ARTICLES
A Short Biography of Mario Bava
Mario Bava: The Illusion of Reality
DVD REVIEWS
I Vampiri
Black Sunday
The Whip and the Body
The Girl Who Knew Too Much
Black Sabbath
Blood and Black Lace
Knives of the Avenger
Planet of the Vampires
Kill, Baby ... Kill!
Four Times That Night
Hatchet for a Honeymoon
Five Dolls for an August Moon
Twitch of the Death Nerve
Baron Blood
Lisa and the Devil
Shock

TWITCH OF THE DEATH NERVE

REVIEW BY GARY JOHNSON

In 5 Dolls For an August Moon, Mario Bava created a murder mystery without showing us the murders take place. The following year, when he made Twitch of the Death Nerve (1971), he went the other direction entirely--giving us a movie that is all about showing us people getting sliced and diced. We see a man and woman speared through their abdomens as they have sex. We see a woman's head neatly sliced off courtesy of an ax. We see a nearly naked woman pursued along a lakeshore by a scythe wielding attacker. We see and the list goes on and on. If you haven't seen this movie but one of the aforementioned murders sounds familiar, there's good reason: for better or worse, Twitch of the Death Nerve is one of the most imitated movies of the past 30 years. It helped kick start the slasher genre and several of its key scenes were repeated almost verbatim in the Friday the 13th movies. So while Bava's legacy primarily lies in gothic horror, his influence still resonates today (although somewhat dully) in movies such as I Know What You Did Last Summer, Scream, and Urban Legends.

Twitch of the Death Nerve is made for people who derive pleasure from seeing other people killed. Imagine Alfred Hitchcock's Psycho if we didn't get to know Marion Crane before her death in the Bates Hotel shower. Imagine Psycho if we didn't get to know Norman Bates before he's revealed as the murderer. And tag together a dozen murder sequences, each only vaguely linked to the next. In Twitch of the Death Nerve, motivations are irrelevant. People only exist to be killed. If that's your idea of a good time, you'll no doubt have fun watching this movie, but I find it to be a horrifying development in the career of Mario Bava. The same director responsible for Black Sunday and The Whip and the Body eschewed most vestiges of atmosphere in favor of a single-minded stream of explicit carnage. The resulting movie is guaranteed to make audiences squirm, but the violence is near pornographic. In the same way that pornographic movies reduce human interactions to the workings of genitals, Twitch of the Death Nerve reduces cinematic thrills to little more than knives slicing through flesh.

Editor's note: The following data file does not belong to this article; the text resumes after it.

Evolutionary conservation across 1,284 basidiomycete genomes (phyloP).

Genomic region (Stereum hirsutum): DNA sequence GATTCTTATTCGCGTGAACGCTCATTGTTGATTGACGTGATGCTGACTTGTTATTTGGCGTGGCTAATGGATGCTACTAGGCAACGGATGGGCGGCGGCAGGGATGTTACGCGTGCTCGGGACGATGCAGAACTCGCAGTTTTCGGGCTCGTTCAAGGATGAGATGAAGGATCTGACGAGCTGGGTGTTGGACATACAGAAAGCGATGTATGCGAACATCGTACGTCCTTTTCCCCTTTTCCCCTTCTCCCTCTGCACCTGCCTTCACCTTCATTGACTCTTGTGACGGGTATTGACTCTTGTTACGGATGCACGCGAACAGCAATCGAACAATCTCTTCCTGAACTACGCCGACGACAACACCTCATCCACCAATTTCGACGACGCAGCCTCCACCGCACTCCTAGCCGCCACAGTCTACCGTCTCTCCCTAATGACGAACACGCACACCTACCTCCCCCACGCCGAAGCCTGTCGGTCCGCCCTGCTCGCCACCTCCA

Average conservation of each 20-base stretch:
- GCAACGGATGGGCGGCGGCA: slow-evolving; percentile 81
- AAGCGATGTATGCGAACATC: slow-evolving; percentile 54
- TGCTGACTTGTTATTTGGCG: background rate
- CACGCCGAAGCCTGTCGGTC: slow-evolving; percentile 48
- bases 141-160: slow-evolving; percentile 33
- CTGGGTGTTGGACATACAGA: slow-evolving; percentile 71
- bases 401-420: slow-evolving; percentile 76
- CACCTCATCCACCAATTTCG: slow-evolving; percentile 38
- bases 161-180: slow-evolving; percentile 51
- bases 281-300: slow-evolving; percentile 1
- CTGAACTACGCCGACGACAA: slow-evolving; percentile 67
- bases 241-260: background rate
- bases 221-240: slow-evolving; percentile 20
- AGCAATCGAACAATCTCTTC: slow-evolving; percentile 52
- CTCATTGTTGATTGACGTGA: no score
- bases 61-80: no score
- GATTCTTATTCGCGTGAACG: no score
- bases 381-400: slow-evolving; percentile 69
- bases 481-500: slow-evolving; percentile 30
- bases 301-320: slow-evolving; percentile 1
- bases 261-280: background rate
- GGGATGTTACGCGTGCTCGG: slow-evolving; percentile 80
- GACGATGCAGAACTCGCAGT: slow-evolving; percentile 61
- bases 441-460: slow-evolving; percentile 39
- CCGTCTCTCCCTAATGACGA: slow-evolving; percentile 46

Bava, however, was quite enthusiastic about his new movie: "Thirteen characters, thirteen murders! I was interested in depicting a variety of approaches to murder, in presenting a definite catalogue of crime." And his enthusiasm was somewhat contagious, for Twitch of the Death Nerve was the first Bava movie in five years to be picked up for international distribution (the first since AIP's Dr. Goldfoot and the Girl Bombs). Hallmark Releasing Corporation retitled the movie as Carnage and promoted it as "Rated V for Violence." (Image Entertainment's DVD of Twitch of the Death Nerve also carries the title Carnage in the opening credits.) Retitled yet again as Last House on the Left--Part II, it played the bottom half of drive-in bills until the late '70s.

Image Entertaiment's DVD release of Twitch of the Death Nerve comes complete with a "murder menu" that allows viewers to quickly jump to the murders of their choice. So if waiting five minutes for the next on-screen murder seems like too tasking an endeavor, you can now skip past all the in-between bits.

 


Twitch of the Death Nerve is now available on DVD from Image Entertainment in a widescreen presentation (1.78:1 aspect ratio). The DVD has been enhanced for 16x9 TVs. Special features: Mario Bava biography by Tim Lucas of Video Watchdog; director filmography; a photo and poster gallery; and a special "murder menu" that allows instant access to any of the film's 13 murders. Suggested retail price: $24.99. For additional information, we suggest you check out the Image Entertainment Web site.